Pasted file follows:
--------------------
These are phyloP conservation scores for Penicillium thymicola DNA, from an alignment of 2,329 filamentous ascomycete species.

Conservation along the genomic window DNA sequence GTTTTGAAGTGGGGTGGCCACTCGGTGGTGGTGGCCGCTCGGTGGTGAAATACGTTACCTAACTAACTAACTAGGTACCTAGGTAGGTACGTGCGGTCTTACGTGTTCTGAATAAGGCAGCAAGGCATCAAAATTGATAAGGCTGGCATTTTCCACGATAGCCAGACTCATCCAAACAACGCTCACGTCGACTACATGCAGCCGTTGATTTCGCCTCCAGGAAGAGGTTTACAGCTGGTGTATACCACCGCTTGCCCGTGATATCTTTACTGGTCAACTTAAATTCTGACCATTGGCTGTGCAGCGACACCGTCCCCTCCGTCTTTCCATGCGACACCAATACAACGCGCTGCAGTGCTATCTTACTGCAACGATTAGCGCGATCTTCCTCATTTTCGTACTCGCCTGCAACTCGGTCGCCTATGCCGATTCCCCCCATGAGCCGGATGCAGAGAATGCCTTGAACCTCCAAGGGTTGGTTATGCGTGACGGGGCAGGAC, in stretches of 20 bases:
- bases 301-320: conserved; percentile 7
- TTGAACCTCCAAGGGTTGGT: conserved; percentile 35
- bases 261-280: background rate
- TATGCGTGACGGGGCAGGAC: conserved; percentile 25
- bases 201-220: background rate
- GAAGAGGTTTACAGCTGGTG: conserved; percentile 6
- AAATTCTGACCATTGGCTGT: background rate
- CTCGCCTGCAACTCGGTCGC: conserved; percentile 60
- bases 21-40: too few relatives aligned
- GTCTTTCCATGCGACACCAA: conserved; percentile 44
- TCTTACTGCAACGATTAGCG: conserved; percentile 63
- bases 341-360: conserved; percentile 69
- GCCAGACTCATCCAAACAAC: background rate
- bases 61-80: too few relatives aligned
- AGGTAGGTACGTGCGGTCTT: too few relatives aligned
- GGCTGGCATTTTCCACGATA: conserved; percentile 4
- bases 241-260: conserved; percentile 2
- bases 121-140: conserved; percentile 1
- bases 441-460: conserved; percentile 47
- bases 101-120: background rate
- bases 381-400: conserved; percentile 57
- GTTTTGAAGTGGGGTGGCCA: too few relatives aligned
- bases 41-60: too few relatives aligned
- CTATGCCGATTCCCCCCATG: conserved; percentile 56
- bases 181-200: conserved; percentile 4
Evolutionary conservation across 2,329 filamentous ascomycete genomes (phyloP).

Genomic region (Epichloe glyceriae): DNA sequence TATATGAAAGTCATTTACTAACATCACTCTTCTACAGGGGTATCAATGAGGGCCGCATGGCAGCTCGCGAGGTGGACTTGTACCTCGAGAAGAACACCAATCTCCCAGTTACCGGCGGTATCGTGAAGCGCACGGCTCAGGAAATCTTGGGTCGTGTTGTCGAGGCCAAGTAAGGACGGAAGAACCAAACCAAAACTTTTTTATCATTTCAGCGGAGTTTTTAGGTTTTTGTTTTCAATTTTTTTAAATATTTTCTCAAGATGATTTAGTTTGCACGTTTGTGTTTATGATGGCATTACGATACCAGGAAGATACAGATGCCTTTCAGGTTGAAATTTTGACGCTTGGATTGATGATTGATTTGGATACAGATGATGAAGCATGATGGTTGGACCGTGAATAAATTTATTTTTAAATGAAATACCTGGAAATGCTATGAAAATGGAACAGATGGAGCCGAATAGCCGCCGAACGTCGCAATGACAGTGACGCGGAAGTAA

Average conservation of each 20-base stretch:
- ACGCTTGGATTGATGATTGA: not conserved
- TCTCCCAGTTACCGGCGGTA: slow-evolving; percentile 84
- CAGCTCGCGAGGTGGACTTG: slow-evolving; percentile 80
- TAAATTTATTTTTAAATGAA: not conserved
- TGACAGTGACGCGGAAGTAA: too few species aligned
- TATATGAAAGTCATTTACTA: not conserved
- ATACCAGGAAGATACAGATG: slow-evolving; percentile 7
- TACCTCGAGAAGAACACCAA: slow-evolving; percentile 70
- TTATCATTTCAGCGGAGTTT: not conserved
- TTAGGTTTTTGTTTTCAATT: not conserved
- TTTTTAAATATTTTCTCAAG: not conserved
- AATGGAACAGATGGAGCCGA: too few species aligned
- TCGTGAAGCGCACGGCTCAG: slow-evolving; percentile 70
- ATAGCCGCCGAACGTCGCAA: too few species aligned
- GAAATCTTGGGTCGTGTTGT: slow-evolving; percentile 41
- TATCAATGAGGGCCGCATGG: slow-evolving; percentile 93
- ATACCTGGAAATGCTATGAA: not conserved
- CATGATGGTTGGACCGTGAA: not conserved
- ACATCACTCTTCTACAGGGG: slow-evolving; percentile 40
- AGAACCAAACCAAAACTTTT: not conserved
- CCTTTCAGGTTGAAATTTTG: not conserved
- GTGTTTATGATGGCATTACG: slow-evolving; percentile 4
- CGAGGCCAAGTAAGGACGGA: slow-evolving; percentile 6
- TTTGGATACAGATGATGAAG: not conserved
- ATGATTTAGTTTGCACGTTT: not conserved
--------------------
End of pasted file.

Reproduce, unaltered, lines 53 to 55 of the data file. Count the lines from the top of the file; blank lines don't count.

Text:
- CGAGGCCAAGTAAGGACGGA: slow-evolving; percentile 6
- TTTGGATACAGATGATGAAG: not conserved
- ATGATTTAGTTTGCACGTTT: not conserved